Korner, A. F., Stevenson, D. K., Forrest, T., Constantinou, J. C., Dimiceli, S., & Brown, B. W. M. (1994). Preterm medical complications differentially affect neurobehavioral functions: Results from a new neonatal medical index. Infant Behavior Development, 17(1), 37-43.

Lekskulchai, R., & Cole, J. (2000a). The relationship between the scarf ratio and subsequent motor performance in infants born preterm. Pediatric Physical Therapy, 12(4), 150-157.

Lekskulchai, R., & Cole, J. (2000b). Scarf Ratio: A method of measuring the scarf sign in preterm born infants. Australian Journal of Physiotherapy, 46(2), 85-90.

Majnemer, A., & Snider, L. (2005). A comparison of developmental assessments of the newborn and young infant. Developmental Disabilities Research Reviews, 11(1), 68-73.

Marlow, N. (2004). Neurocognitive outcome after very pre-term birth. Archives of Disease Child Fetal Neonatal, 89(3), 224-228.

Newnham, C. A., Inder, T. E., & Milgrom, J. (2009). Measuring preterm cumulative stressors within the NICU: The neonatal infant stressor scale. Early Human Development, 85(9), 549-555.

Ohgi, S., Gima, H., & Ariyama, T. (2006). Neonatal behavioral profile and crying in premature infants at term age. Acta Paediatries, 95(11), 1375-1380.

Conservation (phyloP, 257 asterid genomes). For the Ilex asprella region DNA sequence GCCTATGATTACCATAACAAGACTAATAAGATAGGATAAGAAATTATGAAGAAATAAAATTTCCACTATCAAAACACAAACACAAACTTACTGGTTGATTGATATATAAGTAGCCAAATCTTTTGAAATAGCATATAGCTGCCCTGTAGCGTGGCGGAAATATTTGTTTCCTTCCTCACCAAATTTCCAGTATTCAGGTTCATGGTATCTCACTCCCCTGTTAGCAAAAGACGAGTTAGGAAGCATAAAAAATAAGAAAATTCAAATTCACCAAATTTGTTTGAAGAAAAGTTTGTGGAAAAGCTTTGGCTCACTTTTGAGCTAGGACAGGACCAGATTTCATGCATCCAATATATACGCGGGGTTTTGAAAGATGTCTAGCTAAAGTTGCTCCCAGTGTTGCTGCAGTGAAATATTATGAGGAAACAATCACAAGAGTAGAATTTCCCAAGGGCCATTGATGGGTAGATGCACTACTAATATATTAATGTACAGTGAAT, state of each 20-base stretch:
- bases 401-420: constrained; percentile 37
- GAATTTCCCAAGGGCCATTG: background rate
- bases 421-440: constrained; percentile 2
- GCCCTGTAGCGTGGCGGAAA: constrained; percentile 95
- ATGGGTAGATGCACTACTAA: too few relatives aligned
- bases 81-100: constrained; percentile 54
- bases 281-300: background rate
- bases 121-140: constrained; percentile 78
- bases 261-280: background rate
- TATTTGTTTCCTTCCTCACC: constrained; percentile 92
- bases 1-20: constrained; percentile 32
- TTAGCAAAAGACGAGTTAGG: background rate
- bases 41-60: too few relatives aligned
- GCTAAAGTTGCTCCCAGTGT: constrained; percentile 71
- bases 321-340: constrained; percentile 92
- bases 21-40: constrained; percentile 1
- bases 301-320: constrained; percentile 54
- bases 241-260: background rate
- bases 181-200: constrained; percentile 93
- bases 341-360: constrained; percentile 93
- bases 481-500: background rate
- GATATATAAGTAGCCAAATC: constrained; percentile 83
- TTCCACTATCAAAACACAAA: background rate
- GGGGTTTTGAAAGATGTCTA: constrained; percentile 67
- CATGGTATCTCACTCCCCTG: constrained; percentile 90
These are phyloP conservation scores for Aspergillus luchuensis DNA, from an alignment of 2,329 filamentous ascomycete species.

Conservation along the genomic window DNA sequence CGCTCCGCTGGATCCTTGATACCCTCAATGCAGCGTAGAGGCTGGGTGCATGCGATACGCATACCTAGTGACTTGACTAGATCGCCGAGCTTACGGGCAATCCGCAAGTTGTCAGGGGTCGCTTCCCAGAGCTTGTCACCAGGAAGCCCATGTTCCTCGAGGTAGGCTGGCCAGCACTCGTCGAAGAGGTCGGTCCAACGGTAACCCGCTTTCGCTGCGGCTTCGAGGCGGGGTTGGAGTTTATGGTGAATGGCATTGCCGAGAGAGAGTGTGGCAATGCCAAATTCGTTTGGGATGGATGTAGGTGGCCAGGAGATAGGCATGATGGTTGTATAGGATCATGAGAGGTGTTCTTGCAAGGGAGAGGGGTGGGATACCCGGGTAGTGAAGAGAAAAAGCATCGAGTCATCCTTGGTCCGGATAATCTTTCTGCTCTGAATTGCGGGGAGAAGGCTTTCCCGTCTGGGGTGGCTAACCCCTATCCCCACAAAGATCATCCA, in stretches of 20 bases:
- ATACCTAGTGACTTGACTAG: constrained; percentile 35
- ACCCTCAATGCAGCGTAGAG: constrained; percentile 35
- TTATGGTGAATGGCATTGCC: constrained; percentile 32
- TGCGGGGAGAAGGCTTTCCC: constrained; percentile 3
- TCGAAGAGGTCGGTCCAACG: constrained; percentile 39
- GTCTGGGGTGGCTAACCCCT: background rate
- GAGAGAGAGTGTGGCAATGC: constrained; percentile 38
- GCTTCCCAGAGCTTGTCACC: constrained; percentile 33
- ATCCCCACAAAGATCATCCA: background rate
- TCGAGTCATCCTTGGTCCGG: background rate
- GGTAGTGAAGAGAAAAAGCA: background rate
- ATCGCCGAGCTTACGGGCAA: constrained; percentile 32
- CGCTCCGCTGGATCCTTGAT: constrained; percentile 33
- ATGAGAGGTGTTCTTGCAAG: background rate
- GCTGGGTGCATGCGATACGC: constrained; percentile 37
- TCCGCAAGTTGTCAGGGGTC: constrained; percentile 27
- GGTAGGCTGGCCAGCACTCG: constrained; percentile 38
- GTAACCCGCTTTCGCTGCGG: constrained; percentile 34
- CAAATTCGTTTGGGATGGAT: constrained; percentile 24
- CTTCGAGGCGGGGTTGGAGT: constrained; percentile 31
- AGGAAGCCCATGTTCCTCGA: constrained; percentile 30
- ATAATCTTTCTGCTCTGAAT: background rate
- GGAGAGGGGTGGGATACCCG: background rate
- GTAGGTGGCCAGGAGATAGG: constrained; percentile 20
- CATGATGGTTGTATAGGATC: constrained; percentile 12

Ohgi, S., Morita, S., Loo, K. K., & Mizuike, C. (2008). Time series analysis of spontaneous upper-extremity movements of premature infants with brain injuries. Physical Therapy, 88(9), 1022-1033.

Piper, M. C., Pinnell, L. E., Darrah, J., Maguire, T., & Byrne, P. J. (1992). Construction and validation of the Alberta Infant Motor Scale (AIMS). Journal of Public Health, 83(2), 546-550.

Rautava, L., Lempinen, A., Ojala, S., Parkkola, R., Rikalainen, H., Lapinleimu, H., et al. (2007). Acoustic quality of cry in very-low-birth-weight infants at the age of 1 1/2 years. Early Human Development, 83(1), 5-12.

Reuner, G., Hassenpflug, J. P., & Philippi, H. (2009). Long-term development of low-risk low birth weight preterm born infants: Neurodevelopmental aspects from childhood to late adolescence. Early Human Development, 85(7), 409-413.

Rothganger, H. (2003). Analysis of the sounds of the child in the first year of age and a comparison to the language. Early Human Development, 75(1-2), 55-69.

Roze, E., Kerstjens, J. M., Maathuis, C. G, B., Horst, H. J., & Bos, A. F. (2008). Risk factors for adverse outcome in preterm infants with periventricular hemorrhagic infarction. Pediatrics, 122(1), 46-52.

Walker, S. P., Wachs, T. D., Gardner, J. M., Lozoff, B., Wasserman, G A., Pollitt, E., et al. (2007). Child development in developing countries 2. Child development: Risk factors for adverse outcomes in developing countries. The Lancet, 369, 145-157.